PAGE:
Coast Road Trip: Sans Pics

A perspicacious reader asked why I haven’t posted any pics from the road trip. I’m working on moving toward a new kind of blog, more like the one I started, back in December of 2007, which contained no pics, just short bursts of writing pleasure. I had in mind the kind of posts the venerable E. B. White wrote in the early New Yorker.

“From 1925 to 1976 he crafted more than eighteen hundred pieces for the magazine and established, in the words of editor William Shawn, “a new literary form.” That form was the magazine’s Comment essay—a personal essay that was, in White’s hands, light in style yet often weighty in substance. As White noted in a 1969 Paris Review interview, > I do feel a responsibility to society because of going into print: a writer has the duty to be good, not lousy; true, not false; lively, not dull; accurate, not full of error. He should tend to lift people up, not lower them down. Writers do not merely reflect and interpret life, they inform and shape life.

“Eighty-Five from the Archive: E. B. White,” by Erin Overbey, The New Yorker, June 7, 2010.

Not that I ever achieved anything everyone might call, “not lousy.” In any case, I drifted away, or off, and into a kind of academic stream, where I imagined I might augment my adjunct work at the time. And I tried to bring some attention to the books I was working on, both reading and writing. Then I began to work-in more slant, though never totally “false,” and found the proverbial bottom of the barrel when I started putting up some poetry. And I recently considered retiring The Coming of the Toads, leaving it to sink to the bottom of the archive abyss of the Internet, where some future crab scuttling along might find a few morsels to criticize.

E. B. White’s idea of the short, personal essay (note the importance of that comma) has been replaced in many blogs by the personal pic essay, with and without words, the latter like Beckett’s short play, “Act Without Words.” And I suspect more reading is done on phones these days than when I started The Coming of the Toads on a desktop computer back in ’07, and the phone and other smaller size formats encourage changes in aspect ratios of screen, pics, and writing. And thinking about that, I decided to remove this blog’s header pic, begin writing with a minimum of pics altogether, returning to the short, personal note or comment type essay. I even thought of a new tagline for the title space: The Coming of the Toads: No links, No likes, No comments. I know that sounds a bit anti-social, but what I’m aiming for is clarity, simplicity – a clean, well-lighted blog.

Besides, I don’t get many comments or likes, and many that I do get appear to be from spam and bots, and I lost all the pics I took on our recent trip, mistakenly thinking I had backed up my phone photos to Google Photos when I had not, in the meantime deleting all the photos from my phone, then crashing my Instagram account trying to retrieve what I had at least saved there. Seems poetic justice for an anti-social attitude.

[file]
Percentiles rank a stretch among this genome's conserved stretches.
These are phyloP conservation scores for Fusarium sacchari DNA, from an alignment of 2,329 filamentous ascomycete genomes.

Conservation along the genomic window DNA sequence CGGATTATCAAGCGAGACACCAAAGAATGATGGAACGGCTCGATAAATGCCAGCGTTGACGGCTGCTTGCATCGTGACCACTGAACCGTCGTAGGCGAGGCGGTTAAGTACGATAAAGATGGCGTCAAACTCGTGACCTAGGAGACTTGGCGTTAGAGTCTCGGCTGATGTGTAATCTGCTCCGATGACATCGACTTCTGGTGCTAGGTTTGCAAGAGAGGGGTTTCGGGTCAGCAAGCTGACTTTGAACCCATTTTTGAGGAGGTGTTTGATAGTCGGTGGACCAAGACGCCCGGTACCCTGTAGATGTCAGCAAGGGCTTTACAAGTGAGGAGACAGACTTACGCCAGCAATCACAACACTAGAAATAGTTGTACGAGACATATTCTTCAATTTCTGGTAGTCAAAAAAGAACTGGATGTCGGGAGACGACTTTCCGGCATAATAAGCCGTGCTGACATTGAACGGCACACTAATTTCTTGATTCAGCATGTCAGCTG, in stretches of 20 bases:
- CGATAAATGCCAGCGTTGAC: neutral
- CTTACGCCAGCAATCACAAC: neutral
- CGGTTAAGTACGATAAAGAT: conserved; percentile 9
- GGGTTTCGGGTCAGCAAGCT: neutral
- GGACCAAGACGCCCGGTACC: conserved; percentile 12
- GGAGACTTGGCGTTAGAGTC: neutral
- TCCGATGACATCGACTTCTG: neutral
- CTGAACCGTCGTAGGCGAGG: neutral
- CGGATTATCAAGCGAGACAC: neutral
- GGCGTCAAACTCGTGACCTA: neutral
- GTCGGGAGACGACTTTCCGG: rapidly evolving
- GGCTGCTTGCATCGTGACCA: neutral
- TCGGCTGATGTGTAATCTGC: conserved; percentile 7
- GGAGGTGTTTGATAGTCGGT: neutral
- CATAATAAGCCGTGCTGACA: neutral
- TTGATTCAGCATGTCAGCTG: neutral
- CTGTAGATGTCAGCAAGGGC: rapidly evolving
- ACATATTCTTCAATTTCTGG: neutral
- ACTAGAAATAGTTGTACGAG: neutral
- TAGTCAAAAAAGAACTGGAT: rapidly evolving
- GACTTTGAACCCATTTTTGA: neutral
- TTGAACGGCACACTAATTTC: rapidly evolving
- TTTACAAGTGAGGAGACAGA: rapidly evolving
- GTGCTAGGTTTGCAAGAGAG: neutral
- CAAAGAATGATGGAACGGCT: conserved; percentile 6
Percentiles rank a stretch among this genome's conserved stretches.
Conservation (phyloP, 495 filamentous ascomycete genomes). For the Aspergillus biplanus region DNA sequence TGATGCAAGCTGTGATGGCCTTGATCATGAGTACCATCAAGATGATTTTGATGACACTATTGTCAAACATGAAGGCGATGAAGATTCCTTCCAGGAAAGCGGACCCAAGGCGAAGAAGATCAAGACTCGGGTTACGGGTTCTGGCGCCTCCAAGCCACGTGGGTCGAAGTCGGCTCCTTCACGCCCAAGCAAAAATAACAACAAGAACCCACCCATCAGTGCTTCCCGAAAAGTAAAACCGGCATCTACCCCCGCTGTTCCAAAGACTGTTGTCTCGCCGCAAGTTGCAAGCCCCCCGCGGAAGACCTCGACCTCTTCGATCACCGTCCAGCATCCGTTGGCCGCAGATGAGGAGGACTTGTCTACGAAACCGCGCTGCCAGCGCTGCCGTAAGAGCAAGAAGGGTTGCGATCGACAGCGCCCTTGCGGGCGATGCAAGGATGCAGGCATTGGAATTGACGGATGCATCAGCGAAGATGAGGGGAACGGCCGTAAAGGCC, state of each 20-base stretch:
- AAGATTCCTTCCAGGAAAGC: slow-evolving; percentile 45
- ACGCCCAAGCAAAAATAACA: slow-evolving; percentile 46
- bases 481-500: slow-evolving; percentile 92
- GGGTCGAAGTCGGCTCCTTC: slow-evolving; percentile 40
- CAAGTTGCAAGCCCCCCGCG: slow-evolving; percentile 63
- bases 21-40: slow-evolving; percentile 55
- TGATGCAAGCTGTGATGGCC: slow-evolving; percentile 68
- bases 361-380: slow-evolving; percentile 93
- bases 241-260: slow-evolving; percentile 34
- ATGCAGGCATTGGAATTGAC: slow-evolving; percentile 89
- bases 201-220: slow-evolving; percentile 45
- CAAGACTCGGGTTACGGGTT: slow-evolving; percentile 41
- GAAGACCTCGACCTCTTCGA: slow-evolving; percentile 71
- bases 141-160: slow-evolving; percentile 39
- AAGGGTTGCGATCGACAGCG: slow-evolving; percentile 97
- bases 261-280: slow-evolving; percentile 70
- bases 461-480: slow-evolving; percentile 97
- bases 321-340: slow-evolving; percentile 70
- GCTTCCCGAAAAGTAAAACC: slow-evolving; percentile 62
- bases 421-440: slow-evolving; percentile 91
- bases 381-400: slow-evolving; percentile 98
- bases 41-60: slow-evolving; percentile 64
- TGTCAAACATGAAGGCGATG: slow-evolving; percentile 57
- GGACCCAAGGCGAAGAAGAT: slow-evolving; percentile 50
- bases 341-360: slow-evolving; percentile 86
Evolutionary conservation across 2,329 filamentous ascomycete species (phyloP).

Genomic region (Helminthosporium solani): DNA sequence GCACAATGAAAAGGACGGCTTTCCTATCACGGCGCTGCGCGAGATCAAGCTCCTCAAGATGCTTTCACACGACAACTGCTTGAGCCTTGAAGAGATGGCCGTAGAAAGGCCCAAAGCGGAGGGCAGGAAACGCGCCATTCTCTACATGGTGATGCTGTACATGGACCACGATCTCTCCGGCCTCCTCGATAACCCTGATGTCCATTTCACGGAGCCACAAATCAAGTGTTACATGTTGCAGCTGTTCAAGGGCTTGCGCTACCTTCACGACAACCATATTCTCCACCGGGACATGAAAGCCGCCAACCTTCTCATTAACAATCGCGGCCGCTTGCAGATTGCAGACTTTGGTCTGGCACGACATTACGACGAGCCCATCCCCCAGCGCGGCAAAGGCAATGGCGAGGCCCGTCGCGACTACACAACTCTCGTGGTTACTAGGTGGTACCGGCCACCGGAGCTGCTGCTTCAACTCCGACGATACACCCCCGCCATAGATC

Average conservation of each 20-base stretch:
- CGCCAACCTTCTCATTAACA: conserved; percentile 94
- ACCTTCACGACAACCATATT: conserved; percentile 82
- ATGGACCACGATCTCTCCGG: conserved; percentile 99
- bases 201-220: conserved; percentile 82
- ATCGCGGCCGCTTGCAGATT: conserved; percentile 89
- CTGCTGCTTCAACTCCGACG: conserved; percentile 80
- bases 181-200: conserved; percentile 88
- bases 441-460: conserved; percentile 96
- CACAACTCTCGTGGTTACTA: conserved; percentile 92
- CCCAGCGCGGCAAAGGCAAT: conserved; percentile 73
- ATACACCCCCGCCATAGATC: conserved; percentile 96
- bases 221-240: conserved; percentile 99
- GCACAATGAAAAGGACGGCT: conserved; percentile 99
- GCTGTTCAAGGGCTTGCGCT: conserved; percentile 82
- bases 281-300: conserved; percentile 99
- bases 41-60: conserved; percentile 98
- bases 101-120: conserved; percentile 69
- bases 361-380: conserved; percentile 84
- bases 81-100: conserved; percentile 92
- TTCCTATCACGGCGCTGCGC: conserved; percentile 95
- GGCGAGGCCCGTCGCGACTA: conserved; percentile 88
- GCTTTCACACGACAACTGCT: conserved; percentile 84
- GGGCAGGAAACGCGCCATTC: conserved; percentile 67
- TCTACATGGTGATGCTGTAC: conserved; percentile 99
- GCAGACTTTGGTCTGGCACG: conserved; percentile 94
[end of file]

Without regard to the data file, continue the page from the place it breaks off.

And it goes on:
Having at this point already exceeded my target word limit, not to mention having probably lost my target audience, those interested in hearing more about the Road Trip, I give you this portfolio of road trip pics, all taken by my sister Barbara and Susan as I was trying on the lighthouse keeper’s uniform jacket at the Yaquina Head Lighthouse, north of Newport, trying to strike poses I imagined a lighthouse keeper might have aimed at were he the subject of a live, on the job photo shoot:

Note: Comments On for this post. Have fun!

Winter Solstice Walk

Cold. Wet and damp. Dark. Slippery walk in Mt Tabor Park, where the trees appear ready for the winter solstice.

The reservoirs, built with new Portland Cement techniques in the early 1900’s, until recently, held the city’s drinking water. A new, enormous underground tank was built and the reservoirs disconnected. What to do with them now has occupied the community and city planners for the last few years. I’m in favor of building a wave pool, though there’s been no discussion of that idea I’m aware of.

The Oregon Myrtle and Washington Hawthorne are lovely in winter. In California, the myrtle is know as California Bay Laurel. The leaf is like a bay leaf in shape, color, and texture.

A slow walk focusing on the big and small. To the east, Mt Hood dominates the view. Throughout the park, the popcorn bush is popping its white kernels.

Someone built a labyrinth of branches in the grassy opening to the west-side creek valley. Portlanders love to sit out. In the yard at the west-side entrance to the park, two colorful chairs sit empty.

SE Portland Triathlon Photo Essay

For the first leg of my triathlon event yesterday, I boarded Line 15 and rode down to the river, disembarking at the east end of the Hawthorne Bridge. I sat in the last seat of the bus, in the left corner, with this week’s New Yorker fiction issue. I had read on the bus stop the Langston Hughes story, written around 1960 but only recently discovered. More about that in a subsequent post.

On the bus, an ad caught my attention, a woman in a red dress, orange hair, the copy: “Be More Brilliant.” The ad was up front, behind the driver’s seat, and I was too far away to read the smaller print. Note though that the imperative doesn’t suggest you are not brilliant. If you are not brilliant at all, you can’t be more brilliant. But why be “more brilliant”? Don’t I attract enough moths already? I thought of the two books I recently put out. Maybe my writing should be more brilliant. I took some pics from the bus of the south side of Belmont.